John Paul and the Jews: 'A blessing to one another'

During John Paul II’s pilgrimage to the Holy Land in 2000, the frail pontiff visited the Western Wall, the remnant of the ancient Jewish Temple. With quivering hands he placed in a crevice of the wall a piece of paper on which he had written a prayer. His visit to Judaism’s holiest place was one of several acts on a trip that signaled a new era in the church’s relationship with the people John Paul called “elder brothers” in the faith.

The note with the pope’s prayer is displayed—next to the white skullcap he wore that day and the cane with which he steadied himself—at the Museum of Jewish Heritage in New York, part of the exhibit “A Blessing to One Another: Pope John Paul II & the Jewish People.” The exhibit ends in New York on March 16, but will be on display at Loyola University in Chicago from April 14 to August 11. It will also travel to Philadelphia; Clearwater, Florida; Los Angeles; and possibly Poland. It will eventually find a permanent home in Israel.

A new era of Jewish-Catholic relations was hardly the work of one pope. John XXIII in 1959 struck from the Good Friday liturgy the phrase “perfidious Jews.” The 1965 Vatican II encyclical Nostra Aetate, issued during Paul VI’s pontificate, retracted the teaching that Jews were guilty of deicide. Also under Paul VI, the traditional 16th-century prayer “Let us pray for the faithless Jews, that our God and Lord may remove the veil from their hearts” was replaced with “Let us pray for the Jewish people, the first to hear the word of God, that they may continue to grow in love of his name and faithfulness to his covenant.”

John Paul’s words at the Wall contained no hint of a prayer for Jewish conversion, but instead carried a note of penitence: “God of our fathers, you chose Abraham and his descendants to bring your Name to the Nations: we are deeply saddened by the behavior of those who in the course of history have caused these children of yours to suffer and asking your forgiveness we wish to commit ourselves to genuine brotherhood with the people of the Covenant.”

John Paul II was the first pope ever to visit a synagogue when he took the short trip across the Tiber to visit Rome’s Jewish community in 1986. His embrace of Rome’s chief rabbi was an iconic moment in his papacy. He established official diplomatic relations with Israel in 1993 and also implemented Vatican II’s changes in catechesis about Jews. Cardinal Walter Kasper, the Vatican’s chief ecumenical officer, has aptly summarized the significance of John Paul’s personal contribution to the church’s relationship with Israel this way: “To have a fine conciliar statement is one thing, to make it known and have it received in the body of the worldwide church, and even more to implement it at the grassroots level, is another.”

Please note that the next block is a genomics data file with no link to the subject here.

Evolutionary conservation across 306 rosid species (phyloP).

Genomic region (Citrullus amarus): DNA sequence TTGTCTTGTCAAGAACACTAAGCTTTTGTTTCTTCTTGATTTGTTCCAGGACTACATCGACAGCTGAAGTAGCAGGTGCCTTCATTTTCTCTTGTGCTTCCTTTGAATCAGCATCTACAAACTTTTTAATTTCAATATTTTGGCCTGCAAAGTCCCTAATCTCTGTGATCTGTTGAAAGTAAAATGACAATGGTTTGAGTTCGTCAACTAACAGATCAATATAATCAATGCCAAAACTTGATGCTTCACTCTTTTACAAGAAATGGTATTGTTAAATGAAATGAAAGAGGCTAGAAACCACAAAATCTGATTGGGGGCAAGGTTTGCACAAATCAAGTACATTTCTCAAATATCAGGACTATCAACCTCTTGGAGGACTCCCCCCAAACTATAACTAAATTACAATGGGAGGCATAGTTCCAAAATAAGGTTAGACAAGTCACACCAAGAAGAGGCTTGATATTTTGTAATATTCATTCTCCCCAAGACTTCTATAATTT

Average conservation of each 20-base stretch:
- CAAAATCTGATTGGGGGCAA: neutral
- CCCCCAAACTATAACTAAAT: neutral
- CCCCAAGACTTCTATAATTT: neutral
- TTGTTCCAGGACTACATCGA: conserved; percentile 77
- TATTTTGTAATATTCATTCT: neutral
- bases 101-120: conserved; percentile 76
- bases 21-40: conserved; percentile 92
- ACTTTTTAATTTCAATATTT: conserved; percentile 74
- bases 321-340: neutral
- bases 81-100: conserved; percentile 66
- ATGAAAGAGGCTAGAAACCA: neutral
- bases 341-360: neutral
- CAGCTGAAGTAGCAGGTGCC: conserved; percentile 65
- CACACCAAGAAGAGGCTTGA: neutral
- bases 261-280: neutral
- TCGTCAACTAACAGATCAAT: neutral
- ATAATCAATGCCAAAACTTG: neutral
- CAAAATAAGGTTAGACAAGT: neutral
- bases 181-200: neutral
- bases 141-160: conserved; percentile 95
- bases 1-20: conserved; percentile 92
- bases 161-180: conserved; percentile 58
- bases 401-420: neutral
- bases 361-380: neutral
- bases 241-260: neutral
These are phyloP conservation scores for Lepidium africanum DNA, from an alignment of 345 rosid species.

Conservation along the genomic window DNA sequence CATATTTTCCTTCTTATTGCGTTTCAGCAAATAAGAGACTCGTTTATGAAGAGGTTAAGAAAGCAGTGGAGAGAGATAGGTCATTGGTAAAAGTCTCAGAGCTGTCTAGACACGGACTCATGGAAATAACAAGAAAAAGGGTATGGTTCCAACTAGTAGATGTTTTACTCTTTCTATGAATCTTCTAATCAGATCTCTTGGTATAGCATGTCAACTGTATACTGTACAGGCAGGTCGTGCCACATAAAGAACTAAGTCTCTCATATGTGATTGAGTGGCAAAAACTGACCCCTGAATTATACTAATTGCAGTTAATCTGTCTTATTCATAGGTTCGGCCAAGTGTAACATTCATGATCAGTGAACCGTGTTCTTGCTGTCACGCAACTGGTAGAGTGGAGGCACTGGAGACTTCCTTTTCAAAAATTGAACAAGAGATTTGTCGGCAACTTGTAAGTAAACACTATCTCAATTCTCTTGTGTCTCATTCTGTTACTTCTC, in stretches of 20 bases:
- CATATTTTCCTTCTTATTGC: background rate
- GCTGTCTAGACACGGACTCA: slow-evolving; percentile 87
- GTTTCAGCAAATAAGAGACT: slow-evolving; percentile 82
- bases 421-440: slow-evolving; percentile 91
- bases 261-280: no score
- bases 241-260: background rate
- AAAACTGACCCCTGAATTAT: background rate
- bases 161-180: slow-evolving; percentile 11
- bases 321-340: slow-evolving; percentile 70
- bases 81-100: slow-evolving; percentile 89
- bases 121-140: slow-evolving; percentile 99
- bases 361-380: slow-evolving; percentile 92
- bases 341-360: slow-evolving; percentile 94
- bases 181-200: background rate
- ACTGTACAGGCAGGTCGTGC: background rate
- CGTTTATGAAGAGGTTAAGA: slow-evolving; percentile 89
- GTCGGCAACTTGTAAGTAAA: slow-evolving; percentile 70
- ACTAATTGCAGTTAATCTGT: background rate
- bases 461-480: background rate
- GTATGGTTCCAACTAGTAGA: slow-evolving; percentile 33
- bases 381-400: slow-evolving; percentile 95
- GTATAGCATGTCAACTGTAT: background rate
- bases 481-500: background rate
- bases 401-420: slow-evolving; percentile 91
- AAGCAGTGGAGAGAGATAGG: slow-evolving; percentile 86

The “Blessing” exhibit was born in Cincinnati under the guidance of Yaffa Eliach, a Holocaust survivor and pioneer in Holocaust studies. A guest professor at Xavier University’s Brueggeman Center for Dialogue, Eliach wanted Karol Wojtyla’s lifelong relationship with Jews to be more widely appreciated. Rabbi Abie Ingber of the Hillel Jewish Student Center in Cincinnati and Xavier professors William Madges and James Buchanan created the exhibit with support from Hillel, Eliach’s Shtetl Foundation and Cincinnati’s Jewish Foundation.

Unlike any pope since the church and synagogue went their separate ways, Wojtyla grew up among Jews and had Jewish friends. He witnessed Jewish suffering firsthand during the Nazi occupation of Poland, a time when he was forced to labor in a chemical factory. Papal biographer George Weigel, writing of the pope’s 1986 visit to the Rome synagogue, observed: “John Paul carried with him his boyhood friendships with Jews, his father’s lessons of tolerance, his old pastor’s teaching that anti-Semitism was forbidden by the gospel” (Witness to Hope).

The immediate inspiration for the exhibit was Wojtyla’s lifelong friendship with Jerzy Kluger and other Jews in his hometown of Wadowice, a quarter of whose 8,000 residents were Jews. Wojtyla and his father, who rented their apartment from a Jewish family, had occasion to visit the synagogue in Wadowice before the Nazis destroyed it. The exhibit features a streaming video in which Kluger tells of looking for Wojtyla—known in his youth by the nickname Lolek—inside a church. A woman in the church demanded of Kluger, “What are you doing here?” When he heard about this encounter, Lolek objected: “Why? Aren’t we all God’s children?” This part of the exhibit offers more mundane and fewer hagiographical details. John Paul II lore often records that Lolek played goalie on the soccer field, often for the Jewish team against his fellow Catholics. The reason? Jerzy Kluger explains: Lolek didn’t like to run.

Kluger survived the Nazi liquidation of the Jewish community because he was captured by the Soviets instead of the Nazis. His mother, sister and grandparents all died in Auschwitz. In 1989, when a ceremony was held to mark the site of the Wadowice synagogue, Kluger read a letter from the pope. Later he served as John Paul’s informal liaison to Israeli and Italian diplomats in advance of the “fundamental agreement” that established diplomatic relations between the Vatican and Israel. The “Blessing” exhibit includes a list of the names of the Jews of Wadowice along with the prayer “May the memory of all our righteous martyrs be for a blessing, Wadowice, 1935-1945.” Of the 6 million Poles who died in the war, half were Jews.